FDR's New Deal imposed nearly a decade of legislation that generated a net improvement for our national economy. These policies, while occasionally flawed, had the general effect of improving our national standing.
In this painfully one-sided debate, one cannot help but to call foul on several conveniently neglected details that could put this discussion into perspective. We are, of course, viewing a debate of economics, but it is unreasonable to exclude these forces from consideration. I felt that the discussion was too focused on textbook economics and disconnected from the diverse interrelationships involved in most New Deal legislation.
The debate gave passing mention to the Tennessee Valley Authority, Hoover Dam, and other infrastructure and public works projects. Mr. Reed is fond of noting the audacity of government creating jobs. Certainly we should not dig and refill holes to create jobs, but it would be prudent to note that the infrastructure commissioned in the New Deal legislation is still with us today. The eastern tributaries of the Mississippi river support agricultural irrigation where unpredictable floods once ravaged towns, and the Las Vegas area is as electrified and hydrated as we have come to expect. The courthouses and schools commissioned during the New Deal are smaller but equally relevant examples of the necessary construction that happened to use cheap labor. I find it interesting that these public works projects are blamed for prolonging the Great Depression while the construction of the Interstate Highway System is applauded as an intelligent allocation of government resources. Perhaps I am mistaken, but I am of the view that improvements which allow a more efficient society are beneficial to the public; the use of inexpensive labor seems to only improve the desirability of these projects.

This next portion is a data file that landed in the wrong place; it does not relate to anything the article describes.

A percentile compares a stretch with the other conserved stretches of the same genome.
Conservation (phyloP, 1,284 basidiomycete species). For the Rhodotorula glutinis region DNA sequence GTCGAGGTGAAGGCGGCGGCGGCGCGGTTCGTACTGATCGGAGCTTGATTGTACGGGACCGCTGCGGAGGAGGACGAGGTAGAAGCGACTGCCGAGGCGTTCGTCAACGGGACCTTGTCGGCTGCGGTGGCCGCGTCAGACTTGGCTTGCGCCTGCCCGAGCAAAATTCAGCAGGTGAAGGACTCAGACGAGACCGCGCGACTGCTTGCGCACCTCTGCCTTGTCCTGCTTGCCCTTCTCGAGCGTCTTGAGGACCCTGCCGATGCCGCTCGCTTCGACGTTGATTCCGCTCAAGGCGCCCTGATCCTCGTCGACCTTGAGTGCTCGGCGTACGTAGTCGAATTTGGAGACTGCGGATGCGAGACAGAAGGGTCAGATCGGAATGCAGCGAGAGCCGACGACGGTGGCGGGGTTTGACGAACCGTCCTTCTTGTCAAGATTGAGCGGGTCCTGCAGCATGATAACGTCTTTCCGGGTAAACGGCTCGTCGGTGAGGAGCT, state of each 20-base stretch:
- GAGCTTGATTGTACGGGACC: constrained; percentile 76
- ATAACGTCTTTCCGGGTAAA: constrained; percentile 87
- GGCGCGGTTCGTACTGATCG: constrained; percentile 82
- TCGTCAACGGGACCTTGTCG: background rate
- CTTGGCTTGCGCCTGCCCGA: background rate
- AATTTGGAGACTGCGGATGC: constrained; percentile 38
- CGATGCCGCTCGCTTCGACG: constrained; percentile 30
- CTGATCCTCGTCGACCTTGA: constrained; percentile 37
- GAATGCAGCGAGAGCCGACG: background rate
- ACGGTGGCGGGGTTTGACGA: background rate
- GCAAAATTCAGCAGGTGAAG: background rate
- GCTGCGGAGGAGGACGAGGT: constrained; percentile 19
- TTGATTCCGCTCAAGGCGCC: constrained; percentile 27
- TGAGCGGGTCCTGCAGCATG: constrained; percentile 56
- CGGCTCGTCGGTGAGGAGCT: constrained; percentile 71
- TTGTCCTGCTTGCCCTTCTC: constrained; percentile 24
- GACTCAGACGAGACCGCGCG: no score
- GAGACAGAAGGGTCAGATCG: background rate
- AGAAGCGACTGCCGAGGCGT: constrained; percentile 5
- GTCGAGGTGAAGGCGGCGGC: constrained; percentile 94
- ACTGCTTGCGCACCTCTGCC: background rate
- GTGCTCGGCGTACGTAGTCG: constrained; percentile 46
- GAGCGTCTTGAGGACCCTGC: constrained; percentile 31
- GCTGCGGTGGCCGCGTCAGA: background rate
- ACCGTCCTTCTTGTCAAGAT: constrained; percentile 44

On a different topic raised in the debate, I feel that Mr. Reed conveniently neglects to define the purpose of the Civilian Conservation Corps while he bashes their mission. It is common knowledge that a forest should be managed if it would be productively used, yet basic environmental history tells us that heavy logging took a tole on the health of our forest systems. It seems exceedingly wise to invest cheap labor to cut erosion and restore the forests, allowing for future economically beneficial use. Mr. Reed also mentions the government slaughter of livestock and waste of crops. It is a basic fact that overuse of agricultural lands contributed to the longevity and severity of the Dust Bowl. Rather than decrying the idiocy of the Roosevelt administration for wasting food, perhaps we should applaud their actions to protect the future production value of the agricultural systems.
In summary, it is easy to ignore the many problems Roosevelt needed to address with his legislation. We cannot know for certain if his methods to address the Great Depression were helpful, if they were necessary, or if they were unnecessary. At the very least, the public buildings, dams, bridges and roads we needed were built, and built with talented workers at a lower cost than was possible around that time. I certainly wish our modern government spending could produce so much lasting benefit for its cost.